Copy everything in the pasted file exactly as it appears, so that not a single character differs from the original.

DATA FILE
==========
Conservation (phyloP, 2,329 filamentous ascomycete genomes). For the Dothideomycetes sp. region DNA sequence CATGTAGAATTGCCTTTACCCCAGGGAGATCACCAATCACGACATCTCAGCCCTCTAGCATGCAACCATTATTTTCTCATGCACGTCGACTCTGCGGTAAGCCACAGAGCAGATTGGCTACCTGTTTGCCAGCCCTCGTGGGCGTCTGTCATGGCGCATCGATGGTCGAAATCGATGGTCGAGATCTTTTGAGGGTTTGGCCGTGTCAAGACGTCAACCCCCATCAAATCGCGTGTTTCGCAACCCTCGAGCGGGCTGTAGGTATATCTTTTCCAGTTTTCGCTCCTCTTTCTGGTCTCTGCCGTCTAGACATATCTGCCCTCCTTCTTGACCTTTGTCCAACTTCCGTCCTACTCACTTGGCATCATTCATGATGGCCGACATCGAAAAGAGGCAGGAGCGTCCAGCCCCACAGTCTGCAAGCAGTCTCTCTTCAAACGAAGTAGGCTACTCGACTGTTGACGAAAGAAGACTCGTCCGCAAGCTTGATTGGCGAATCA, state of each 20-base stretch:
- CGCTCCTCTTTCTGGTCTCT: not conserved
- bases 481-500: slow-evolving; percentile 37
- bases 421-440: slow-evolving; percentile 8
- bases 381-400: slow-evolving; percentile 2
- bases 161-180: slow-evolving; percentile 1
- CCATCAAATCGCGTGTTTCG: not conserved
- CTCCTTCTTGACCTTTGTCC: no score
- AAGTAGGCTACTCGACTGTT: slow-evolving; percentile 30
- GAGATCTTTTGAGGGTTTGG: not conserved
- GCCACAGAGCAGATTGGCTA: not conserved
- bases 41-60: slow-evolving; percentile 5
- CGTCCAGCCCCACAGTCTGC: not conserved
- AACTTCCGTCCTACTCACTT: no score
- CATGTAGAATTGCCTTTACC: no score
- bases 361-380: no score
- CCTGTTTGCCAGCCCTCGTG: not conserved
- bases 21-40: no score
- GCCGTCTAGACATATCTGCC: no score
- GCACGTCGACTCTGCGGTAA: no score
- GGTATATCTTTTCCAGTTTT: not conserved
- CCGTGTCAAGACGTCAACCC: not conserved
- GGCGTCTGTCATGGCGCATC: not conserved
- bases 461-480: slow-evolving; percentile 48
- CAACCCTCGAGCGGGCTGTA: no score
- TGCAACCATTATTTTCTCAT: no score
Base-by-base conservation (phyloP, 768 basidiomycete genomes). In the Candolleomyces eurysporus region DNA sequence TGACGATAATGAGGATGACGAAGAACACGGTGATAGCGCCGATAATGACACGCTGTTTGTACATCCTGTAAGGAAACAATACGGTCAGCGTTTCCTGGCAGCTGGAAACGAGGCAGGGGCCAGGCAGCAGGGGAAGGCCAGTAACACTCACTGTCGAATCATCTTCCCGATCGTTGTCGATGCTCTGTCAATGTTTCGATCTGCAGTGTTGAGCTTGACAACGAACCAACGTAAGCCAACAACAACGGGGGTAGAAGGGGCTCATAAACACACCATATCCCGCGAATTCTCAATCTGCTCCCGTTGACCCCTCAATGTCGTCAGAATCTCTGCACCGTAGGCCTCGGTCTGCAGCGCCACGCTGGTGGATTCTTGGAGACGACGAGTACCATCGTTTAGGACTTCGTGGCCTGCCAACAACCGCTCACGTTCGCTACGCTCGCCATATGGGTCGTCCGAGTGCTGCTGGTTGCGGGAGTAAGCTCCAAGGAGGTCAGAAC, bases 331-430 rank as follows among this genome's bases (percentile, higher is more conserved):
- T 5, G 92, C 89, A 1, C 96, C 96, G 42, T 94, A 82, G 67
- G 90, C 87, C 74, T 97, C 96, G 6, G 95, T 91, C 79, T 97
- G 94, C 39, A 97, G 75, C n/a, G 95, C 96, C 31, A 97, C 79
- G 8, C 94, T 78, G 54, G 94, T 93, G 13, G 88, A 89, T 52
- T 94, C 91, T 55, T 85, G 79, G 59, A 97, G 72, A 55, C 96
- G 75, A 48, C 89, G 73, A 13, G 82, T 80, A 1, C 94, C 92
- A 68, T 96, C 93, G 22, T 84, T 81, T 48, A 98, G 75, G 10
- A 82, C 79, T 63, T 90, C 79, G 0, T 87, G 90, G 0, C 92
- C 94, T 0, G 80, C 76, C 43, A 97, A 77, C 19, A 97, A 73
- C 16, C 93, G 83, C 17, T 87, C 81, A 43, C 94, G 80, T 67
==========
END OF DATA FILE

Conservation (phyloP, 2,329 filamentous ascomycete genomes). For the Dothideomycetes sp. region DNA sequence CATGTAGAATTGCCTTTACCCCAGGGAGATCACCAATCACGACATCTCAGCCCTCTAGCATGCAACCATTATTTTCTCATGCACGTCGACTCTGCGGTAAGCCACAGAGCAGATTGGCTACCTGTTTGCCAGCCCTCGTGGGCGTCTGTCATGGCGCATCGATGGTCGAAATCGATGGTCGAGATCTTTTGAGGGTTTGGCCGTGTCAAGACGTCAACCCCCATCAAATCGCGTGTTTCGCAACCCTCGAGCGGGCTGTAGGTATATCTTTTCCAGTTTTCGCTCCTCTTTCTGGTCTCTGCCGTCTAGACATATCTGCCCTCCTTCTTGACCTTTGTCCAACTTCCGTCCTACTCACTTGGCATCATTCATGATGGCCGACATCGAAAAGAGGCAGGAGCGTCCAGCCCCACAGTCTGCAAGCAGTCTCTCTTCAAACGAAGTAGGCTACTCGACTGTTGACGAAAGAAGACTCGTCCGCAAGCTTGATTGGCGAATCA, state of each 20-base stretch:
- CGCTCCTCTTTCTGGTCTCT: not conserved
- bases 481-500: slow-evolving; percentile 37
- bases 421-440: slow-evolving; percentile 8
- bases 381-400: slow-evolving; percentile 2
- bases 161-180: slow-evolving; percentile 1
- CCATCAAATCGCGTGTTTCG: not conserved
- CTCCTTCTTGACCTTTGTCC: no score
- AAGTAGGCTACTCGACTGTT: slow-evolving; percentile 30
- GAGATCTTTTGAGGGTTTGG: not conserved
- GCCACAGAGCAGATTGGCTA: not conserved
- bases 41-60: slow-evolving; percentile 5
- CGTCCAGCCCCACAGTCTGC: not conserved
- AACTTCCGTCCTACTCACTT: no score
- CATGTAGAATTGCCTTTACC: no score
- bases 361-380: no score
- CCTGTTTGCCAGCCCTCGTG: not conserved
- bases 21-40: no score
- GCCGTCTAGACATATCTGCC: no score
- GCACGTCGACTCTGCGGTAA: no score
- GGTATATCTTTTCCAGTTTT: not conserved
- CCGTGTCAAGACGTCAACCC: not conserved
- GGCGTCTGTCATGGCGCATC: not conserved
- bases 461-480: slow-evolving; percentile 48
- CAACCCTCGAGCGGGCTGTA: no score
- TGCAACCATTATTTTCTCAT: no score
Base-by-base conservation (phyloP, 768 basidiomycete genomes). In the Candolleomyces eurysporus region DNA sequence TGACGATAATGAGGATGACGAAGAACACGGTGATAGCGCCGATAATGACACGCTGTTTGTACATCCTGTAAGGAAACAATACGGTCAGCGTTTCCTGGCAGCTGGAAACGAGGCAGGGGCCAGGCAGCAGGGGAAGGCCAGTAACACTCACTGTCGAATCATCTTCCCGATCGTTGTCGATGCTCTGTCAATGTTTCGATCTGCAGTGTTGAGCTTGACAACGAACCAACGTAAGCCAACAACAACGGGGGTAGAAGGGGCTCATAAACACACCATATCCCGCGAATTCTCAATCTGCTCCCGTTGACCCCTCAATGTCGTCAGAATCTCTGCACCGTAGGCCTCGGTCTGCAGCGCCACGCTGGTGGATTCTTGGAGACGACGAGTACCATCGTTTAGGACTTCGTGGCCTGCCAACAACCGCTCACGTTCGCTACGCTCGCCATATGGGTCGTCCGAGTGCTGCTGGTTGCGGGAGTAAGCTCCAAGGAGGTCAGAAC, bases 331-430 rank as follows among this genome's bases (percentile, higher is more conserved):
- T 5, G 92, C 89, A 1, C 96, C 96, G 42, T 94, A 82, G 67
- G 90, C 87, C 74, T 97, C 96, G 6, G 95, T 91, C 79, T 97
- G 94, C 39, A 97, G 75, C n/a, G 95, C 96, C 31, A 97, C 79
- G 8, C 94, T 78, G 54, G 94, T 93, G 13, G 88, A 89, T 52
- T 94, C 91, T 55, T 85, G 79, G 59, A 97, G 72, A 55, C 96
- G 75, A 48, C 89, G 73, A 13, G 82, T 80, A 1, C 94, C 92
- A 68, T 96, C 93, G 22, T 84, T 81, T 48, A 98, G 75, G 10
- A 82, C 79, T 63, T 90, C 79, G 0, T 87, G 90, G 0, C 92
- C 94, T 0, G 80, C 76, C 43, A 97, A 77, C 19, A 97, A 73
- C 16, C 93, G 83, C 17, T 87, C 81, A 43, C 94, G 80, T 67